Weeks 6 to 9. Discussions with the builder begin – this is where it got very messy. The builder couldn’t start for four weeks, and there was an acute shortage of supplies due to high demand and the Covid pandemic.
Bank loan processing delays. The banks said they were so busy with a massive backlog of loans that it could take four weeks to approve the next property purchase.
Weeks 10 to 15. Renovation works get underway – massive material shortages builder cant finish job on time.
Weeks 16 to 18. delays in renovation work shortage of tradespeople, painters, carpenters and materials – flooring, kitchen and bathroom fittings and tiles.
Weeks 19 to 20. Covid delays – tools down.
Weeks 21 to 25. The property is finished, and the four-week auction campaign begins – property is listed.
Week 26 house is sold at auction.
Although much of the work was done simultaneously – from the first idea of moving until the auction took over six months.The idea of quickly capitalising on the market became a nightmare for this family, and they often wondered if they made the right decision.
And with the bank loan delays and not knowing what their house would achieve in a market six months down the track – the owners had to wait to sell before looking for their next home in earnest.
We guide you step by step with the sale of your property and ensure you have a complete understanding of what lies ahead.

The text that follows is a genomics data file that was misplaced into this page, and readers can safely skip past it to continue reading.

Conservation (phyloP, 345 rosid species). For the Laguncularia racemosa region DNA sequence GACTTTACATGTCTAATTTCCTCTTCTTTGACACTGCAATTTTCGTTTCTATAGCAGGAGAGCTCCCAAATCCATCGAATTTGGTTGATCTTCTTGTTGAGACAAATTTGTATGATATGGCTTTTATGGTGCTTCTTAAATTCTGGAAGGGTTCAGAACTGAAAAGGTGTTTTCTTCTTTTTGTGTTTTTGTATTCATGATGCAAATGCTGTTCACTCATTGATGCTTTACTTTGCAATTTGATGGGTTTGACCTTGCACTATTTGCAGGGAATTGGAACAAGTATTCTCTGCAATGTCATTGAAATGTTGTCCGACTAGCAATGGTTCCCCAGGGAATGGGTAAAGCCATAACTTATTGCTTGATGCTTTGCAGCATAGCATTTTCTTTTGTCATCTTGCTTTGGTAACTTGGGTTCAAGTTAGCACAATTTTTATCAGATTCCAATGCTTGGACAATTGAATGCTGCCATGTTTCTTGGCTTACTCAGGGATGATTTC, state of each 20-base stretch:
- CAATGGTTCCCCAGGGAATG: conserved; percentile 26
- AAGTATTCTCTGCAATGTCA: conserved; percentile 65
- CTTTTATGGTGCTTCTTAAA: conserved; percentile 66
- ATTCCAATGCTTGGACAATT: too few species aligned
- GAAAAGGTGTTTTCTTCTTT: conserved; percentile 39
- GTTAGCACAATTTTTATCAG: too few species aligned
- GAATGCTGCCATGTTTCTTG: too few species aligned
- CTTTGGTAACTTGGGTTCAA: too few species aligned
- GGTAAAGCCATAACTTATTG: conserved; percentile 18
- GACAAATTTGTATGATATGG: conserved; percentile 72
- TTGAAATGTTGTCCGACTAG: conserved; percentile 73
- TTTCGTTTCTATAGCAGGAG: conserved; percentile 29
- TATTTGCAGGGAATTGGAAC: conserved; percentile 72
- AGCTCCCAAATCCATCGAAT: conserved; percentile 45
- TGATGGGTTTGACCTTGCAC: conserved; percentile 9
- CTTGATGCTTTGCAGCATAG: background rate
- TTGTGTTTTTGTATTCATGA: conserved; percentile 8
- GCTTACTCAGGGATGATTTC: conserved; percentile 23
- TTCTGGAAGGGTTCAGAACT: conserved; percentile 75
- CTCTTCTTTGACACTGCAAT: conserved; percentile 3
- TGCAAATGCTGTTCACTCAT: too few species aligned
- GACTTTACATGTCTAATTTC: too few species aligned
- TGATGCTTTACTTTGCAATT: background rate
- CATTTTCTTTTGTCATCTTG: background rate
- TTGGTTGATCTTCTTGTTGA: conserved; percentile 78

As Vendor advocates, one of our roles is to advise on agent selection. We meet and collaborate with numerous selling agents in the role, but some real estate agencies and selling agents stand out more than others.
What To Look For In Choosing a Selling Agent
1. Knowledge: A selling agent must be an expert in the local area. They are more likely to be talking to a potential buyer than an “out of towner” and will have a strong feel for buyer depth, potential value and the selling campaign required (auction, EOI, private sale).
2. Communication: How good will the communication be after signing the authority.
Will you now be handed over to a junior agent or the office administrator?
Who is going to stand at the door during opens?
Who is going to follow up leads?
Who will be conducting the auction?
Successful agents don’t work alone and will need help to sell your property; however, they don’t delegate the crucial processes. Understanding who is in the team and who plays what roles should be explained at the first meeting
3. Persistence. – If the property doesn’t sell, what happens then? Are you going to have additional costs such as marketing, etc., and what strategy does the agent have to complete the sale if an auction is unsuccessful.